'I hope that my work will be able to answer the question of why a miscarriage happened'

Tommy's funded PhD student Emily Colley has taken time out of her pioneering research into saving babies' lives to talk to us.

PhD interview, 18/09/2017, by Emily

Early this year we were proud to open Tommy's National Centre for Miscarriage Research which is the largest centre of its kind in Europe.

At Tommy's we are all too familiar with the pain that miscarriage can cause and the questions it leaves parents asking. These questions are often sadly left unanswered.

This is because whilst miscarriage is by far the biggest cause of pregnancy loss in the UK, it is also the least understood.

Our centre is working to understand why miscarriage happens and if it is likely to happen again. Our researchers are trying to find ways of preventing miscarriage in order to end the heartache that 1 in 4 UK parents currently experienced.

The ongoing work of this centre and it's achievements to date would not be possible without the hard working team of Tommy's funded researchers and medical professionals.

Emily Colley is a 23 year old PhD student who has been working in the Tommy's National Centre for Miscarriage Research since the end of October 2016.

She is investigating whether cell-free fetal DNA, which is a type of DNA present in the maternal blood stream, can tell us anything about miscarriage.

Emily is hoping to reach these results within the three years of her PhD, but has taken time out of her busy schedule to tell us a bit more about the work she is doing.

How long you have been working on this body of research and how did you come to be working on it?

I’ve been working on this particular research for just over a month. I trained as a Biomedical Scientist and completed an MSc in Reproductive and Developmental Biology at Imperial College London so I have plenty of clinical and research laboratory skills. I joined Tommy’s when I was awarded the PhD studentship.

Why does this research appeal to you specifically?

My interests in science have always been within reproductive biology and unfortunately 15% of clinically recognised pregnancies result in spontaneous abortion with more than 50% due to chromosomal abnormalities, so this is a huge area in early reproductive biology.  The specific appeal of this project is giving women answers as to why a miscarriage occurred. This will hopefully give them peace of mind and reassurance that there was nothing they could have done to prevent the miscarriage.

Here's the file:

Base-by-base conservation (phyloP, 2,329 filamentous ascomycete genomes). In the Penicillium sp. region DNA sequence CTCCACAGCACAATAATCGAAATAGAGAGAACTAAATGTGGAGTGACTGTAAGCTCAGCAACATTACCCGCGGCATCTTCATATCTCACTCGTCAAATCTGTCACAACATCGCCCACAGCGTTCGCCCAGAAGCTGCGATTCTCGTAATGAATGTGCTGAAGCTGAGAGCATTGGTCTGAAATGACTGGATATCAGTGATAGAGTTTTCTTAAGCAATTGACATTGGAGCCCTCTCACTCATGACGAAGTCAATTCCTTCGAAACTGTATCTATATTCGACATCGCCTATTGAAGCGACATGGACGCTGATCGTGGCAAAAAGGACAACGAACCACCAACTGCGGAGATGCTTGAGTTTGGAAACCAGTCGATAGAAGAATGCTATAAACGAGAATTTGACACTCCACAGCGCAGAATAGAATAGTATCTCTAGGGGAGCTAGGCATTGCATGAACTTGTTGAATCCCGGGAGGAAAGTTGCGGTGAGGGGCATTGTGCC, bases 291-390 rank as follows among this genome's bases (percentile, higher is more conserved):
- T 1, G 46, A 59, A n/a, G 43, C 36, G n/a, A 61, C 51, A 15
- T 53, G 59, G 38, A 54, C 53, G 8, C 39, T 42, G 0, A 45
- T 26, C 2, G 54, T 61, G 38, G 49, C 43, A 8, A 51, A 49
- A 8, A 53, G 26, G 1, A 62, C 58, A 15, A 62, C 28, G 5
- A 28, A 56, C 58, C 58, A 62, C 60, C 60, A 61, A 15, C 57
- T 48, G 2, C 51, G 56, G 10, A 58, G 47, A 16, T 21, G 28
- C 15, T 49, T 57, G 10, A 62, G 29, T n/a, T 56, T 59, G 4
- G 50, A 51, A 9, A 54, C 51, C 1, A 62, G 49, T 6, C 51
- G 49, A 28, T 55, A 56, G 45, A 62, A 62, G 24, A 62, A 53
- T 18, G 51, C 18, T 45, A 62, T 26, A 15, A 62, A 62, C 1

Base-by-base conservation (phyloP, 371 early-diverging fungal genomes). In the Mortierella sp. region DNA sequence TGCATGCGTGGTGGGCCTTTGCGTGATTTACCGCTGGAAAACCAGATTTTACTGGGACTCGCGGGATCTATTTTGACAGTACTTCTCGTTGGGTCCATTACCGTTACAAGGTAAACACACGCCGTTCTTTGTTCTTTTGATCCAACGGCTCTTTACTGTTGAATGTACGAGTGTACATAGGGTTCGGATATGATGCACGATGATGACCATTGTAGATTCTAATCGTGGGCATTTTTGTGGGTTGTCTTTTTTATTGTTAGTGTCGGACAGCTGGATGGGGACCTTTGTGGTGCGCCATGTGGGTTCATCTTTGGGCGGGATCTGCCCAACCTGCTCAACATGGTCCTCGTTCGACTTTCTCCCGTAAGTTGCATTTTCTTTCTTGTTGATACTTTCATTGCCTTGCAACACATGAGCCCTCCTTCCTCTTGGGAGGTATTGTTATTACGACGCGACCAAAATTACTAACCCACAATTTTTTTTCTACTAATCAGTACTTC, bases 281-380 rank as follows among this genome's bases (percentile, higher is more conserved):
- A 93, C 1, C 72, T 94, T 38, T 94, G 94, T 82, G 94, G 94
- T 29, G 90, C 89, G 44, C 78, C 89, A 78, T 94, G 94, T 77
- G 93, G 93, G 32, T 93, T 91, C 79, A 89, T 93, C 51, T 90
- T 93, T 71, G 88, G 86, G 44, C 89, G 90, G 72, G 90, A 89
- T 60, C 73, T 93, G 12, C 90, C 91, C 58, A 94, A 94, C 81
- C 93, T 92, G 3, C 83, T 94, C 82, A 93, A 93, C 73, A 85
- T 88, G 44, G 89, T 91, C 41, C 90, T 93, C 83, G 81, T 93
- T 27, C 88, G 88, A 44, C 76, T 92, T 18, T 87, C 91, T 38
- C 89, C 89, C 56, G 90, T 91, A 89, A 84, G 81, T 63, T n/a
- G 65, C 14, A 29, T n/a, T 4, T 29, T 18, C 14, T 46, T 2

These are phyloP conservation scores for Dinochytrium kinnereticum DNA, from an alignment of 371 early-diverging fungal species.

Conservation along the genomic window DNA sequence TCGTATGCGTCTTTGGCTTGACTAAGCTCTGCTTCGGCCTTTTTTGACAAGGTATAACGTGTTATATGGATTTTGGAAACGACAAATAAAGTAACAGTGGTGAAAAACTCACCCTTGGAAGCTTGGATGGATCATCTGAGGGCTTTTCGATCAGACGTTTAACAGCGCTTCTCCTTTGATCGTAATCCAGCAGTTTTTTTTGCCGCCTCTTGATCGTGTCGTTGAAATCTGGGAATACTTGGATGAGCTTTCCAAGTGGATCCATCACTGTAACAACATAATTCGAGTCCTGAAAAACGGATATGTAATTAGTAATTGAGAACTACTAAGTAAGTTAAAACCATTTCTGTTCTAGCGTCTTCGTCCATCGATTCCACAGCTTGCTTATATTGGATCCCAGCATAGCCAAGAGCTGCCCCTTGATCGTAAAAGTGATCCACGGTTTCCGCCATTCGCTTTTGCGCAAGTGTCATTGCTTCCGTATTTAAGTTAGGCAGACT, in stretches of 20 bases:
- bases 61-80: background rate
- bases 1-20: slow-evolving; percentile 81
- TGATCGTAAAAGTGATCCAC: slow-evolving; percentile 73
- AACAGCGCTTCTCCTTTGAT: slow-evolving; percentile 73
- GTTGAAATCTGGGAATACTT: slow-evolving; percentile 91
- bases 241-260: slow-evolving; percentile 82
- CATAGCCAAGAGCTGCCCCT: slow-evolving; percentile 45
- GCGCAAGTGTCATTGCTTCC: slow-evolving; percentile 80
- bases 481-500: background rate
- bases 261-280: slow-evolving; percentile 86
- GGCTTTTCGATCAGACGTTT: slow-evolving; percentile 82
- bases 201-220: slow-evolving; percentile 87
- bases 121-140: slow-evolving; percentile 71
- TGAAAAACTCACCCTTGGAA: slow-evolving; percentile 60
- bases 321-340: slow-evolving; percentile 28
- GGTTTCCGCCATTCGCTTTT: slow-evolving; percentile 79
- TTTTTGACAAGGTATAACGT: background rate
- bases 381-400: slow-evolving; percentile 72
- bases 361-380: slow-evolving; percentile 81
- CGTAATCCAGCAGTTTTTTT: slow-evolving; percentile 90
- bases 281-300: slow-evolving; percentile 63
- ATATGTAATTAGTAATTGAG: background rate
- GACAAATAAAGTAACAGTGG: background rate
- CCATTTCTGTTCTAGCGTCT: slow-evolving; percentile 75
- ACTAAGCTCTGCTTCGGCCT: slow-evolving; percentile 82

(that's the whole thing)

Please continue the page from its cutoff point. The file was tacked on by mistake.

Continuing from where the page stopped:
What is the long term aim of the work you are currently doing and when do you expect to have reached these results?

It has been recognised that cell free fetal DNA (cffDNA) is present in maternal plasma and has already been utilised in non-invasive prenatal testing (NIPT) to screen for trisomy 13, 18 and 21 in ongoing pregnancies.  My work considers how the cffDNA can be utilised to clinically evaluate early miscarriages, including whether cffDNA can be used to reliably detect chromosomal aneuploidies and whether cffDNA can be used as an early predictor of miscarriage.  I hope to reach these results within the three years of my PhD.

How long has Tommy’s been involved with the work you’re doing and what impact does the charity have on what you’re able to do?

Tommy’s National Centre for Miscarriage Research has offered and funded my PhD. I rely on Tommy’s miscarriage clinics for recruitment of women in my studies.

How do you hope the work you’re doing will impact on hopefully parents across the nation?

A miscarriage can have a huge impact on women and their families. One of the primary questions from women who have unfortunately miscarried is: Why did I miscarry? While there is testing available, it requires material from the pregnancy to produce a result. I hope that my work will be able to answer the question of why a miscarriage happened, by using a non-invasive method which could also be used when there is no material present, providing answers when previously there would be none.  It could also help in the management of future pregnancies. For example, I hope to develop a method to give reliable prognosis as to whether a miscarriage is expected in the future, in order to prepare the families.

How much interaction do you have with women and parents and how much is based in the laboratory?

My PhD is laboratory based, so I have very little interaction with the parents. However, there is a great team of Tommy’s clinicians who work closely with the parents.

What does the Tommy’s funding enable you to do that you wouldn’t otherwise have been in a position to?

Tommy’s funding enables me to complete the genetic testing and analysis involved in using cffDNA to evaluate miscarriages. Without Tommy’s this work wouldn’t be completed.

Let’s end on a cheesy one! What’s your proudest achievement to date?

The competition for my PhD was very fierce. So to date, this is my proudest achievement.

If you want to take part in one of our current miscarriage research trials you can find out which trials are currently looking for participants here.

You can read more about the work of our National Centre for Miscarriage Research and how to get a referral here.

Read more about our miscarriage research

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